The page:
Jones does a nice job in her article of poking around the seedier side of Glover--who had sharp elbows in business, abandoned a mentally ill wife and had her committed that he might remarry, and rewrote our early history to make himself the hero. He was also a key figure in the establishment of our city, like him or not. We will always have Glover.

Wednesday, July 23, 2014

Ghost Signs of Spokane, Part Two

EWU grad students Anna Harbine and Frank Oesterheld leading
a tour of the ghost signs of Spokane
Some time back I posted about a unique class project that I was forcing my unwilling students to do using to enrich my class on Local History Research Methods--the Ghost Sign Project. I thought I should bring the subject up-to-date.

Ghost signs are those faded, painted advertisements that you see on the sides of buildings in the historic areas of many American cities. Painted in thick layers of lead paint, many have long outlived the products and businesses they were created to advertise. In the spring of 2013, my students fanned out across Spokane and did an inventory of the surviving ghost signs.  I thought it would be fun to have my students map and record as many of the signs as they could find, then research the background of these vanished businesses.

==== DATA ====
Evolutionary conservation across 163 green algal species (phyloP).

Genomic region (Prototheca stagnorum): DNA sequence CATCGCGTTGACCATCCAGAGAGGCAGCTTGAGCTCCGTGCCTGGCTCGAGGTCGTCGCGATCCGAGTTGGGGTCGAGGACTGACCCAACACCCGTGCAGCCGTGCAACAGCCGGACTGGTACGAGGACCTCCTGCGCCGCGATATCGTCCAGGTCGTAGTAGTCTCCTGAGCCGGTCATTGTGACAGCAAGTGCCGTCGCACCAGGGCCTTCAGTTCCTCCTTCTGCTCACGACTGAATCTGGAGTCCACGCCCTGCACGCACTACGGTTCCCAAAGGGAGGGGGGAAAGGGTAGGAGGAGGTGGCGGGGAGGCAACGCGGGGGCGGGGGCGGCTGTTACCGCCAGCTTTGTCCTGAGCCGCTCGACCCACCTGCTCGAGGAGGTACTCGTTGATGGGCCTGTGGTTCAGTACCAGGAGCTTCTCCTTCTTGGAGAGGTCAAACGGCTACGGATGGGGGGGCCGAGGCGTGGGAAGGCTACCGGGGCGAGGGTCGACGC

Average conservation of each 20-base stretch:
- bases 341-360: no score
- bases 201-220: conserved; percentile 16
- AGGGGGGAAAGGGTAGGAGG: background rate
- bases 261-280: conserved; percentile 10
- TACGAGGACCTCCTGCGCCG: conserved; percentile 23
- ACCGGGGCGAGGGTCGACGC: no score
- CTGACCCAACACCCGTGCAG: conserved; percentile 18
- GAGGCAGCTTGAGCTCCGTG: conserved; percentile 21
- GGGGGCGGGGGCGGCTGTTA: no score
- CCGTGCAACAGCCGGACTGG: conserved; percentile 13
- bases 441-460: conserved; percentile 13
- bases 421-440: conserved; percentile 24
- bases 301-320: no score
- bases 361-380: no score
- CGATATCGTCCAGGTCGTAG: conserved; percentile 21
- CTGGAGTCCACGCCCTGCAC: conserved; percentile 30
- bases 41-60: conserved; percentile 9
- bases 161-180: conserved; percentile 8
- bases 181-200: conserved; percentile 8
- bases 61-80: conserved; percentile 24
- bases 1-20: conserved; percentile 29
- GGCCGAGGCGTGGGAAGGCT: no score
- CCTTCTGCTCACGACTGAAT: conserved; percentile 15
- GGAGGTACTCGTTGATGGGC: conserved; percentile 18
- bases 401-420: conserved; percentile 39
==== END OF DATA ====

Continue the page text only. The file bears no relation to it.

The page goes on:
The assignment worked better than I dared imagine. The students loved prowling the alleyways (always in pairs!) and finding the old signs. They became quite competitive, trying to see who could find the most. They took with them clipboard, cameras, and a form that we developed together to record their data. You can see the form here.